Auditors question validity of billions in health services contracts


The awarding of $3.4 billion in grants has been thrown into question after the Texas State Auditor’s office found that the state’s Health and Human Services Commission didn’t establish proper controls to ensure its processes for reviewing vendor proposals for major contracts used reliable and complete information.

Without better controls, the auditors said, HHSC can’t ensure its award decisions are sufficiently supported.

The audit came at the request of Gov. Greg Abbott, following an explosive April report that showed how HHSC and the Texas Department of State Health Services had bungled the handling of a major contract with Genesis Systems, Inc. to maintain the state’s record system of births and deaths. Delays in launching the program cost Texas taxpayers more than $10 million.

Abbott wrote then that “mistakes like this are unacceptable.”

Auditors examined 28 procurements that HHSC awarded between Jan. 1, 2015, and March 31, 2018, totaling about $4.6 billion. That represented nearly 70 percent of the total $6.7 billion in contracts awarded during that period

In five of the largest procurements, worth a combined $3.4 billion, auditors found significant evaluation scoring errors and missing documentation. Because of that, the examiners couldn’t determine whether the scores that supported the awarding of those contracts were adequate.

Overall, auditors found a litany of errors in HHSC’s evaluations. These include:

  • Not using all evaluation scores in the evaluation tool to calculate the final evaluation score in four cases
  • Not using the required 1-to-10 rating scale in 14 cases
  • Not scoring all applicable criteria in 11 cases
  • Not listing evaluator comments in 16 cases

The issues listed in the report were deemed as “priority level” by the auditor’s office, the highest possible level on the office’s scale. This means the problems identified present risks that, if not addressed, could critically affect the audited entity’s ability to effectively administer the programs in question. The issues require immediate action by HHSC.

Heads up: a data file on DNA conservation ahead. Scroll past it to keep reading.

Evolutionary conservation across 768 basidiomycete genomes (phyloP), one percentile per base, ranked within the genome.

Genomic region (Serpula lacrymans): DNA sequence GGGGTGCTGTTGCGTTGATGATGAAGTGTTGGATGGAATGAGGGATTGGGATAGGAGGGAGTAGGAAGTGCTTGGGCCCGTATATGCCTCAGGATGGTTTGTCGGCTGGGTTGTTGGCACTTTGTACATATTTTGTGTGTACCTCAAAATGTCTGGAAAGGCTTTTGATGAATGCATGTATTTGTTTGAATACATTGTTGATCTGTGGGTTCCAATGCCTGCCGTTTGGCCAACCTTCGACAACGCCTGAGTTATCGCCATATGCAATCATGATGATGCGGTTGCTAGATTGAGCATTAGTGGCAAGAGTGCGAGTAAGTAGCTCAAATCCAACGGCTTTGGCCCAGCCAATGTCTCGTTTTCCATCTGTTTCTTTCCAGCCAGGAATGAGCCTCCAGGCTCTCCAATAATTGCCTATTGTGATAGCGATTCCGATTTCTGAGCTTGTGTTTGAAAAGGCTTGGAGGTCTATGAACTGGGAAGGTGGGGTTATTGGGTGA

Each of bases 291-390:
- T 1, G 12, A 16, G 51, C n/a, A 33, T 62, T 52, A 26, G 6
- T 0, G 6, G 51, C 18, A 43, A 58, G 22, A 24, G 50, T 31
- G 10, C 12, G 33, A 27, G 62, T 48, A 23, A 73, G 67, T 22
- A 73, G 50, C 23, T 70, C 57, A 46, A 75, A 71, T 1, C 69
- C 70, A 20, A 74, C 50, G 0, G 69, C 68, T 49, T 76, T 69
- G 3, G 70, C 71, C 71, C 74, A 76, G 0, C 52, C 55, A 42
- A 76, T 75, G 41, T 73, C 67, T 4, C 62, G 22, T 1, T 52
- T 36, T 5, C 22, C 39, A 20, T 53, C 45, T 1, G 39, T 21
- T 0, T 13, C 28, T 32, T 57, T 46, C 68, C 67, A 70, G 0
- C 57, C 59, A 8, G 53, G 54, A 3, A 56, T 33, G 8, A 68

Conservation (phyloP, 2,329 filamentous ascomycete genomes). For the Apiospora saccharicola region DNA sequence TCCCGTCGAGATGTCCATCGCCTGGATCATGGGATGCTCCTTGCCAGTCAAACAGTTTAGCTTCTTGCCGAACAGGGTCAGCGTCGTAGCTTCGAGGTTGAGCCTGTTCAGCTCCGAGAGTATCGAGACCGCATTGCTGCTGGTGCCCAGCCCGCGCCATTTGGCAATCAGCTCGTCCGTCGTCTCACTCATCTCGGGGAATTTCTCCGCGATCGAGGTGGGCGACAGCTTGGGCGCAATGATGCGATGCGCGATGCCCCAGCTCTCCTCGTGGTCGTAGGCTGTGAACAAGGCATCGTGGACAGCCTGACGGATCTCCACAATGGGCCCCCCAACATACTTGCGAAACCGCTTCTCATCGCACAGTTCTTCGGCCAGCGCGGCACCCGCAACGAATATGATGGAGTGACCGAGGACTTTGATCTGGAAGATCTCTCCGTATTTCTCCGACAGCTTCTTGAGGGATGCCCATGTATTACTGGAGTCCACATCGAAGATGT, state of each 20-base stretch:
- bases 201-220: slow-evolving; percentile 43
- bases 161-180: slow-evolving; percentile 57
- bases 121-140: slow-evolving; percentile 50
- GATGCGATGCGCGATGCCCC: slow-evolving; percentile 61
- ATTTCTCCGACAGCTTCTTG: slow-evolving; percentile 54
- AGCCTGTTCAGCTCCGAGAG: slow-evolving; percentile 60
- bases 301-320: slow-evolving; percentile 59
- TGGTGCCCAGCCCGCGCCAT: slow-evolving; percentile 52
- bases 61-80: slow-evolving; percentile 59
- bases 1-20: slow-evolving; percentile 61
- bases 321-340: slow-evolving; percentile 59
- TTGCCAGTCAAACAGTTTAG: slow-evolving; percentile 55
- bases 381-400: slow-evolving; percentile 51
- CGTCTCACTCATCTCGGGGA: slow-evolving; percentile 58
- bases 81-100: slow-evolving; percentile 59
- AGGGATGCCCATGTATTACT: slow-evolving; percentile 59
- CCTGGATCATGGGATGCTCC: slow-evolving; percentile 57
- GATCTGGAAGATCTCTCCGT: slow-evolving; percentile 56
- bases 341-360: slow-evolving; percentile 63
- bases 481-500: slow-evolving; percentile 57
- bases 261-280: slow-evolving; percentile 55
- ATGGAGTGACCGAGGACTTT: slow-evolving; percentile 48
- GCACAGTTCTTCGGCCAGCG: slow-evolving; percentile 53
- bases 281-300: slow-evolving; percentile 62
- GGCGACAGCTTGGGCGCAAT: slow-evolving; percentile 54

An unsigned letter from HHSC included in the audit report said the commission is currently examining its contracts to ensure compliance with Texas statute.

“[HHSC’s Procurement and Contracting Services Division] management recognizes both the inconsistent application of policies and procedures and the absence of certain governance tools that ensure best practices,” the letter says. “All PCS policies, procedures and checklists have been reviewed and are being updated, rewritten and/or created to ensure compliance with state law and the State of Texas Procurement and Contract Management Guide.”

Lisa R. Collier, first assistant state auditor, wrote in the report that “auditors communicated other, less significant issues to Commission management separately in writing.”

She also said the auditor’s office will be taking a deeper dive into some of the contracts that were determined to be high-risk based on the results of this audit and will issue a future report on those contracts.

The recent audit is just the latest in a torrent of turmoil for HHSC. Then-director Charles Smith retired in May after being scrutinized for weeks following the April audit. Prior to Smith’s retirement, two HHSC procurement officials resigned and three commission employees were fired over errors committed in the contracting process that led to the cancellation of some of the contracts.

Some members of the Texas Legislature criticized HHSC in 2017 for failing to report the status of dozens of contracts to the Legislative Budget Board in a timely fashion, Texas Tribune reported.

Johnny Kampis can be reached at [email protected]


    • Absolutely. Way back when I was still working Lockeed Martin got the contract to handle welfare- to-work programs. What did they know about social services or job search? But they figured out how to make a profit on poor people.


Please enter your comment!
Please enter your name here